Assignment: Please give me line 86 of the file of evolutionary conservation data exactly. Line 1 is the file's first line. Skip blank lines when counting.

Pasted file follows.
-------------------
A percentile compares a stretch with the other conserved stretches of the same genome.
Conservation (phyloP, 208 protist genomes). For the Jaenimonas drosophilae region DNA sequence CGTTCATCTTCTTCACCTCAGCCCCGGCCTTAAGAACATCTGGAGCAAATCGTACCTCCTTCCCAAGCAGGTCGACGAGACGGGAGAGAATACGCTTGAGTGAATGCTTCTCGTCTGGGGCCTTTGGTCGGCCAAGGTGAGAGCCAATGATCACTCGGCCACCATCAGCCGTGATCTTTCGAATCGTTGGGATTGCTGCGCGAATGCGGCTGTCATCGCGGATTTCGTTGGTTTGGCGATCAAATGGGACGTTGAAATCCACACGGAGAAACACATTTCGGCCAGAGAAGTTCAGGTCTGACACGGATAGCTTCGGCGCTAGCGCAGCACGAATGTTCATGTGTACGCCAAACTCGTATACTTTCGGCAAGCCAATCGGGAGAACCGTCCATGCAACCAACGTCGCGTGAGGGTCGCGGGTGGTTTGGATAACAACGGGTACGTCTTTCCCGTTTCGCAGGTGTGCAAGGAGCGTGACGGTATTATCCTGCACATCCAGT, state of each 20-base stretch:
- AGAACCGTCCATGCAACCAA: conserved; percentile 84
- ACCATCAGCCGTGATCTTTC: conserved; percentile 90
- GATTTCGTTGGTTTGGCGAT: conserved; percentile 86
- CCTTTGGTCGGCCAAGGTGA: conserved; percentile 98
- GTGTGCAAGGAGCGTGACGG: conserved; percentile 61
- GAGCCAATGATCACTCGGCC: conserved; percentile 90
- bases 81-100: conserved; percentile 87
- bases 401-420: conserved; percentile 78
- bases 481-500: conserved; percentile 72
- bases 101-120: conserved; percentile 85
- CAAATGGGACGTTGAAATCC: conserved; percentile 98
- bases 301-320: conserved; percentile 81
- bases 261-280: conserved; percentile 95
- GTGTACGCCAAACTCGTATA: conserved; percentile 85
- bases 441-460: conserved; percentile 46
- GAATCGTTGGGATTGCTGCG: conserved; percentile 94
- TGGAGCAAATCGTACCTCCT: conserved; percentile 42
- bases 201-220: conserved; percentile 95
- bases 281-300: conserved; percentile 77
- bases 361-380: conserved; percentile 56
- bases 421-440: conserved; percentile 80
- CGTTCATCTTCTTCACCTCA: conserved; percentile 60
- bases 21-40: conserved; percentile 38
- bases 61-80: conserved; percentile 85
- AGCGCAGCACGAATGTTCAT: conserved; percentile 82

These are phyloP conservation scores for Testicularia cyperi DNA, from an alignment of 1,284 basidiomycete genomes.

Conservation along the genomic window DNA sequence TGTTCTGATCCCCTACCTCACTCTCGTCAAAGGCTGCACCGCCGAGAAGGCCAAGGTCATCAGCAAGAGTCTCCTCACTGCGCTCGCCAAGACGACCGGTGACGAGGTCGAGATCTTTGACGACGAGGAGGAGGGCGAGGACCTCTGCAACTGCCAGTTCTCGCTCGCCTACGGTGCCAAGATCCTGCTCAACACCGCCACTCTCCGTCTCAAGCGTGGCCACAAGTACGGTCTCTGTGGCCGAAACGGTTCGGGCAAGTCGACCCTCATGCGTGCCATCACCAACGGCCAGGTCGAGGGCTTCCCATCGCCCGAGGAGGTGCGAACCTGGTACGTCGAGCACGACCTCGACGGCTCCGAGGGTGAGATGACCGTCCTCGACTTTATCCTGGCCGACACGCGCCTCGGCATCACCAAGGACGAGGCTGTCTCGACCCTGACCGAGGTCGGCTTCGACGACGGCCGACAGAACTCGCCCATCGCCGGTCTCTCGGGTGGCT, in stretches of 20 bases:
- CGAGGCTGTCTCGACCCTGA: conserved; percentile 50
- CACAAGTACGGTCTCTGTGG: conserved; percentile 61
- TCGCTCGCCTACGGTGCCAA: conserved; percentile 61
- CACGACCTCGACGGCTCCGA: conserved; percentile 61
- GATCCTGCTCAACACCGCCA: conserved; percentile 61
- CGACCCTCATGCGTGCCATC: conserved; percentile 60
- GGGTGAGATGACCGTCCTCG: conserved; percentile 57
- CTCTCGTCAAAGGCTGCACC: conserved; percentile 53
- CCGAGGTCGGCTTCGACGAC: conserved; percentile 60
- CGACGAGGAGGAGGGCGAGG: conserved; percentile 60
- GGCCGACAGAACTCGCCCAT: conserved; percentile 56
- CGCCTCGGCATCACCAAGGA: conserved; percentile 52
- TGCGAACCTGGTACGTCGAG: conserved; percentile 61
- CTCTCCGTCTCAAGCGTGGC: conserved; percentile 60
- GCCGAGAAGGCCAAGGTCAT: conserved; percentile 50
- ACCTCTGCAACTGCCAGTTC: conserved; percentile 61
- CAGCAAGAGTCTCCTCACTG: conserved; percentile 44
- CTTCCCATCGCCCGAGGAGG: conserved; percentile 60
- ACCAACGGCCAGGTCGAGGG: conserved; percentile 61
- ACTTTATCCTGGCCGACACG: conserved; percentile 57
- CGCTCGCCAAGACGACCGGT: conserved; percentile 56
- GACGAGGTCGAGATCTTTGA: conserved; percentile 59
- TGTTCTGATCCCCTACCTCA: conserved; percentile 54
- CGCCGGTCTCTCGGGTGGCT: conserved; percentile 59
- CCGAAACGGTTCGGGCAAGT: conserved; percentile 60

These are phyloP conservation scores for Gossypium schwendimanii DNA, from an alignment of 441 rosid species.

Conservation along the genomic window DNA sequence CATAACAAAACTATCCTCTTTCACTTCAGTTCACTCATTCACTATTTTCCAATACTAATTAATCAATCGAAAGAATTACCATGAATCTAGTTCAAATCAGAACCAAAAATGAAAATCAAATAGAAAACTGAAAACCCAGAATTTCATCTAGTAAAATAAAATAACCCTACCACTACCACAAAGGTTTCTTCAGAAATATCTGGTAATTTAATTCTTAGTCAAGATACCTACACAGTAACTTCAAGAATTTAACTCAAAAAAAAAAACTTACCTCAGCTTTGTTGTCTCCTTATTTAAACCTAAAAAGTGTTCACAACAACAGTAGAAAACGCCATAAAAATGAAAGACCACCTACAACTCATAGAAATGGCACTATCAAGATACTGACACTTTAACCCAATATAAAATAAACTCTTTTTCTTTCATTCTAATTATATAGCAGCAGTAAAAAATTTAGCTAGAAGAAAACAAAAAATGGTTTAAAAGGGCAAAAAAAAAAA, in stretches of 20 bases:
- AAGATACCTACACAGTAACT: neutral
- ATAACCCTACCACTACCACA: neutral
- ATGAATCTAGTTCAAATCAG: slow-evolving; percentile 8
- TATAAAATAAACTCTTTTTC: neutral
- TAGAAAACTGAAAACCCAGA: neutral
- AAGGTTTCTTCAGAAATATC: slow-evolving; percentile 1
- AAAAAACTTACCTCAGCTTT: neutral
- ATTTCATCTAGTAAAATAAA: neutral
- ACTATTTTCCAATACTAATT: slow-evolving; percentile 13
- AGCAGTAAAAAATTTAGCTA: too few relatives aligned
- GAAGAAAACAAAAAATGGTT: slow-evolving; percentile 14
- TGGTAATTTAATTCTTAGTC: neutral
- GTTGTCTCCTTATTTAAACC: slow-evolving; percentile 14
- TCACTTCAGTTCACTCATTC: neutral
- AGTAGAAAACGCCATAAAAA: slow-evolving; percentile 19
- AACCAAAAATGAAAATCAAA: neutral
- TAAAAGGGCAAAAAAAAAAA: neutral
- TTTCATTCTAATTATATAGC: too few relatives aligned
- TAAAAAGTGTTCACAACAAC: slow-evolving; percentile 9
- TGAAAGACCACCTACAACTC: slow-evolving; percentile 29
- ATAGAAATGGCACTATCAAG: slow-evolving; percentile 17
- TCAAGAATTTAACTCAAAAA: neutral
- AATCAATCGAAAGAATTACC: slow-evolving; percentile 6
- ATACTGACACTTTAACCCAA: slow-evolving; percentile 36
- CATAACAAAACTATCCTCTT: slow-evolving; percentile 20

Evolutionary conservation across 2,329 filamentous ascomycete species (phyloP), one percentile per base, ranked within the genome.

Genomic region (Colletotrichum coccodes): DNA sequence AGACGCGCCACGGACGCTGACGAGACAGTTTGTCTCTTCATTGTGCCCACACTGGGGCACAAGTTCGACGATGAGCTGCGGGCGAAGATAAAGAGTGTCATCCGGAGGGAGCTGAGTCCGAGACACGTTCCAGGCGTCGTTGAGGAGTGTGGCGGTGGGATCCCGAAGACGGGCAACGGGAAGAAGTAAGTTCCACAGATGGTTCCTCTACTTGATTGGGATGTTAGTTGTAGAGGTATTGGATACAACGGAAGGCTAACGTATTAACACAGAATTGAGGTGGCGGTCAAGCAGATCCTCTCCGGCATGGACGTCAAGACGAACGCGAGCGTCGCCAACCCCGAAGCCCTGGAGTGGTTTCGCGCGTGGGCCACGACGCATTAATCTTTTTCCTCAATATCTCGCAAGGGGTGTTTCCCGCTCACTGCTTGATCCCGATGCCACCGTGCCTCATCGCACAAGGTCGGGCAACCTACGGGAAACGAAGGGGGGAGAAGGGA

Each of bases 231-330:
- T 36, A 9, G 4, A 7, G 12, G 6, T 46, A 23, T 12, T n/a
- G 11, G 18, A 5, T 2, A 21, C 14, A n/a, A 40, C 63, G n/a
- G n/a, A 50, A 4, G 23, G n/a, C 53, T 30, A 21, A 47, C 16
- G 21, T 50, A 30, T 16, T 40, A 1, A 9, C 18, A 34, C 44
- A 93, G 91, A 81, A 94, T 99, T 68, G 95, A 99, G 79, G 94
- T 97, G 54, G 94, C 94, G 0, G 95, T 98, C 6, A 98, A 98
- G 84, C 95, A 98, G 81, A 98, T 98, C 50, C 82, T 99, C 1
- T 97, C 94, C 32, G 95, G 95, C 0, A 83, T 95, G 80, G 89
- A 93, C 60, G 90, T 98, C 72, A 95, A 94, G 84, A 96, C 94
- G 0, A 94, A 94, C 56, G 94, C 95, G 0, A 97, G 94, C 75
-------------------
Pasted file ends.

- G 11, G 18, A 5, T 2, A 21, C 14, A n/a, A 40, C 63, G n/a